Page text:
Abbot of Clonard

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The Abbot of Clonard was the monastic head of Clonard Abbey, which is in modern-day County Meath, Ireland. The abbey was founded by Saint Finnian in the early sixth century. After the death of Saint Finnian, the abbots bore the title "Comarbai Finnéin" (i.e. "successor of Saint Finnian"). However, the title was ambiguous, since it may refer to the abbots of Moville, County Down, founded by Finnian nepos Fiatach (died 10 September 579/80). The abbots of Clonard were sometimes called 'coarbs of Finnian and Mo Cholmóc'. Until the early twelfth century, a few of the abbots and some others at Clonard Abbey were consecrated bishops, but this did not necessarily mean they were bishops of Clonard, since the diocese of Clonard was not established until the Synod of Rathbreasail in 1111.[1]

List of abbots[edit]

The following is a list of abbots and early monastic bishops. (Those who were consecrated bishops, but did not hold the office of coarb or abbot are indicated in italics and brackets):

  • Finnian (Finnio moccu Theilduib; Finian; Fionáin), died 12 December 549/552.
  • Senach, also bishop, died 31 August c.590.
  • Diarmat, died 615.
  • Colman moccu Theilduib (Mo Cholmóc), also bishop, died 8 February 654.
  • Oisséne Foto, died 1 May 654.
  • Ultán moccu Chungai, died 665.
  • [? Da Beóóc (Mo Bécóc), possibly abbot of Clonard, died 689/90].
  • Colman ua hEirc ('Colman hoa hOirce'), died 5 December 701.
  • Dub Dúin ua Fáeláin, also bishop, died 718.
  • Áelchú, died 732.
  • Fiannamail mac Geirtidi, died 736.
  • (Tólac mac Dúnchado, bishop, but not abbot of Clonard, died 738).
  • Forindán, died 12 February 745.
  • Do Dímmóc, also achorite and abbot of Kildare, died 3 March 748.
  • Bécc Laitne, died 763.
  • Loarn, died 765.
  • Airlid, died 772.
  • Góedel, died 776.
  • (Fulartach, bishop, but not abbot of Clonard, died 29 March or 21 December 779).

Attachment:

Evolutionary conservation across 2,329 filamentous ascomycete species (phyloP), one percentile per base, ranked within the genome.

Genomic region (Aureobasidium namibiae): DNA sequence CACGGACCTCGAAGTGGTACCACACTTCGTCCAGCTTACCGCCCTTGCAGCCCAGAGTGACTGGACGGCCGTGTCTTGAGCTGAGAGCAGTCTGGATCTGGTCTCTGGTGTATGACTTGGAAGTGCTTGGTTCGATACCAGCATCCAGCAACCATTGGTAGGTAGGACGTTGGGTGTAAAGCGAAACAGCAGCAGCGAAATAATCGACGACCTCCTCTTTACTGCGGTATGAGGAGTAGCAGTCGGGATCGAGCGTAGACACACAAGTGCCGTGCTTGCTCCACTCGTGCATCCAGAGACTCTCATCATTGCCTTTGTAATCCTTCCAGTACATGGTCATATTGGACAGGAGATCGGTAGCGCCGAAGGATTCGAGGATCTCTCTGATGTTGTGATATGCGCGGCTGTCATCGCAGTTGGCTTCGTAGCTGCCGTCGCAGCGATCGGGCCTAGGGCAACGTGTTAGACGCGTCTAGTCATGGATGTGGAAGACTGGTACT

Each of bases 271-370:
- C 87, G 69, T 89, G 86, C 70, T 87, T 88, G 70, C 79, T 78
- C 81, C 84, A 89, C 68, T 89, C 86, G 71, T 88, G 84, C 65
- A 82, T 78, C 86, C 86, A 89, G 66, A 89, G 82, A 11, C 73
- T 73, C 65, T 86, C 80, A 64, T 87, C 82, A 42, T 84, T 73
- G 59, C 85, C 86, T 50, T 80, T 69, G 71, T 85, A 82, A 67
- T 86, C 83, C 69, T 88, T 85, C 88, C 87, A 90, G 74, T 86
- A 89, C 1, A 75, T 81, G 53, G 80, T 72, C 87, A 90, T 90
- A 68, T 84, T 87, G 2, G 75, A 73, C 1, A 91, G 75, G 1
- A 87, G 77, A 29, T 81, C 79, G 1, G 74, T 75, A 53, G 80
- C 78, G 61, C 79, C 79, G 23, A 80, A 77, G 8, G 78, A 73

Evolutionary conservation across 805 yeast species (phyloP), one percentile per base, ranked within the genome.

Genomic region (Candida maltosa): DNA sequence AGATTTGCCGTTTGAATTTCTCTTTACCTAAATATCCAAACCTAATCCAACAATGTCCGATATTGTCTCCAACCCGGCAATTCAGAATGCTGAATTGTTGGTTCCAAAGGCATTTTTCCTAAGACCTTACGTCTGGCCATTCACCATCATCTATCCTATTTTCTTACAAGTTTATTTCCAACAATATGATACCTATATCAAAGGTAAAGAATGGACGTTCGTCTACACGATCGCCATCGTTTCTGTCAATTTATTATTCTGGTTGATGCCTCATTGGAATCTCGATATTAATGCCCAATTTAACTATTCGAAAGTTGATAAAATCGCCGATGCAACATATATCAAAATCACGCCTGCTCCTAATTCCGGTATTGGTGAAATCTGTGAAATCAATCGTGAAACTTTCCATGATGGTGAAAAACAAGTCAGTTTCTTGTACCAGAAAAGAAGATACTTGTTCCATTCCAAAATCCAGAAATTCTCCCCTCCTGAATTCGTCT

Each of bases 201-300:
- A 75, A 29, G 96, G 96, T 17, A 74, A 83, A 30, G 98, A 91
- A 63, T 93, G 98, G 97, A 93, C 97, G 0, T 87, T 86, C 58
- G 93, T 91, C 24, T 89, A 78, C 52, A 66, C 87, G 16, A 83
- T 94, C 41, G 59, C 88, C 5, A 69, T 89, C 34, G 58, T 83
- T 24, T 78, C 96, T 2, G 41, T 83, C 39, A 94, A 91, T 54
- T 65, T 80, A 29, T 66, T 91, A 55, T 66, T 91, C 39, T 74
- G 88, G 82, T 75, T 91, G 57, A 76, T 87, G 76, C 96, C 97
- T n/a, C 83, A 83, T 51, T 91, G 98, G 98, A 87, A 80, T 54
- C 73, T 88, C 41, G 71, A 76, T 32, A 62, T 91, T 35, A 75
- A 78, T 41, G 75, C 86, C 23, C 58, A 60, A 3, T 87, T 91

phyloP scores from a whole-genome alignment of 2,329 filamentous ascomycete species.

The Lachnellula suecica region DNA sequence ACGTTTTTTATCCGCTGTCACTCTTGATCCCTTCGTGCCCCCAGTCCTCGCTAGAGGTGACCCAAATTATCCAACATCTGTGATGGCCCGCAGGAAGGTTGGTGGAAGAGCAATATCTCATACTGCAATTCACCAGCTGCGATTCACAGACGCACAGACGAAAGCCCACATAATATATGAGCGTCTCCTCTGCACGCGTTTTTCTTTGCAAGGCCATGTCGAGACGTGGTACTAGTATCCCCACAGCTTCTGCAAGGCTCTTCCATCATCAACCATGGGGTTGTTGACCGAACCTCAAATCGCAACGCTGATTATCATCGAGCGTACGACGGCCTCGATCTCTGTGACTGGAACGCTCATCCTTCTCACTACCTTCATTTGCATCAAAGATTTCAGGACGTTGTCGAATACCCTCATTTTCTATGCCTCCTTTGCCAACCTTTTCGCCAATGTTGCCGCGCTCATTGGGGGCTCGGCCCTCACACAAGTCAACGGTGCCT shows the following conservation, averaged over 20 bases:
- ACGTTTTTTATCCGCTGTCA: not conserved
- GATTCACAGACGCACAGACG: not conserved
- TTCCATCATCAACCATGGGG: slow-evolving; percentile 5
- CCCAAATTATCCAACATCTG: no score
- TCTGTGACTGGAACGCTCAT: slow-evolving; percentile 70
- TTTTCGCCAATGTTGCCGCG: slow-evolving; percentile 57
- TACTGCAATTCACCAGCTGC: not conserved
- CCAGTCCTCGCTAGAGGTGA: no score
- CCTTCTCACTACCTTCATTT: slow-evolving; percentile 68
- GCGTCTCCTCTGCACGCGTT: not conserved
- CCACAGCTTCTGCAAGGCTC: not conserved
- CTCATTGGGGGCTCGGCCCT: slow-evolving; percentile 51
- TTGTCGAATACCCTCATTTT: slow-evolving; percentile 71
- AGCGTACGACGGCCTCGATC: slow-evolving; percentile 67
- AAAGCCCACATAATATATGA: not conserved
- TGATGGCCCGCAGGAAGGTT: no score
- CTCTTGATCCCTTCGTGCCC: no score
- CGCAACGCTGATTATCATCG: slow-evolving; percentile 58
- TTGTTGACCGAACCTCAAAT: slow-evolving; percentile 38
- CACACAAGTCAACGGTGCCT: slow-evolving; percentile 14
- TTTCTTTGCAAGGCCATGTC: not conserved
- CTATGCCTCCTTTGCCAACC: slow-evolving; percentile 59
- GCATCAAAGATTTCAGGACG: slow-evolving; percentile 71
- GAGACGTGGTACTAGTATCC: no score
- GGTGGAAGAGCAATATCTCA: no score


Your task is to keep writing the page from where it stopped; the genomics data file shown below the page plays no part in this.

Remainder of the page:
• Dub dá Bairenn, died 787.
  • Crundmáel Dromma Inesclainn, died 793.
  • (Clothchú, bishop and anchorite, but not abbot of Clonard, died796).
  • Dub dá Bairenn ua Dubáin, died 805.
  • Crundmáel mac Ordráin, died 820.
  • Clemens, also bishop, died 826.
  • Cormac mac Suibni, also bishop and scribe, died 830.
  • Eógan Mainistrech, also fer léigind (i.e. Lector) of Monasterboice and abbot of Armagh, died 834.
  • Comsub, also bishop and anchorite, died 858.
  • Suairlech ind Eidnén mac Ciaráin, also bishop, died 4 December 870.
  • Dálach mac Mácle Raitte, died 862.
  • Áedán, died 19 July 882.
  • Ailbrén mac Maichtig, died 884.
  • Cormac, also bishop of Duleek, died 885.
  • Cú Chongelt, died 888.
  • (Rumann mac Cathassiag, bishop, but not abbot of Clonard, died 921).
  • Colmán mac Ailella, also bishop and scribe, and abbot of Clonmacnoise, died 926.
  • Ferdomnach mac Flannacáin, died 932.
  • Máel Mochta, also scribe, died 942.
  • Máel Feichíne, died 944.
  • Célechair mac Robartaig, also abbot of Clonmacnoise, died 954.
  • [? Máenach, possibly abbot of Clonard, also fer léigind (i.e. Lector) of Armagh, and possibly abbot of Molville, died 956].
  • Béccán mac Lachtáin, also bishop, died 973.
  • Tuathal mac Máel Ruba (ua Dubánaig), died 993.
  • Ferdomnach, died 1008.
  • Fachtna, died 1011.
  • Flaithbertach mac Domnaill, also abbot of Clonmacnoise, died 1014; he was the son of Domnall mac Donnchada, King of Mide (951-952), and brother of Máel Sechnaill mac Domnaill, King of Mide and High King of Ireland (980-1022).
  • Domnall mac Máel Sechnaill, died 1019.
  • Tuathal ua Dubánaig, also bishop, died 1028/30.
  • Cellach ua Cléirchén, died 1043.
  • Ferdomnach ua hInnascaig, died 1048.
  • Tuathal Ua Follamain, died 1055.
  • Murchad mac Flainn Ua Máel Sechlainn, also abbot of Kells in 1055, and king of Mide (according to the annals) for three nights in 1073, died 1076; he was grandson of Abbot Domnall mac Máel Sechnaill.
  • Muirchertach mac Loingsig Ua Máel Sechlainn, died 1092.
  • (Máel Muire Ua Dúnáin, diocesan bishop of Clonard, but not abbot of Clonard, died 24 December 1117).
  • Conchobar Ua Follamain, died 1117.
  • [? Gilla Crist Ua hEcháin, possibly abbot of Clonard, but probably abbot of Molville or Clooncraff, died 1136].
  • Ua Follamain, died at Kells in 1150.
  • [? Conchobar Dall mac Domnaill Ua Máel Sechlainn, possibly abbot of Clonard, who was blinded in 1153].

See also[edit]

References[edit]

  1. ^ Moody, T. W.; Martin, F. X.; Byrne, F. J., eds. (1984), Maps, Genealogies, Lists: A Companion to Irish History, Part II, New History of Ireland: Volume XI, Oxford: Oxford University Press, pp. 243–244, ISBN 0-19-821745-5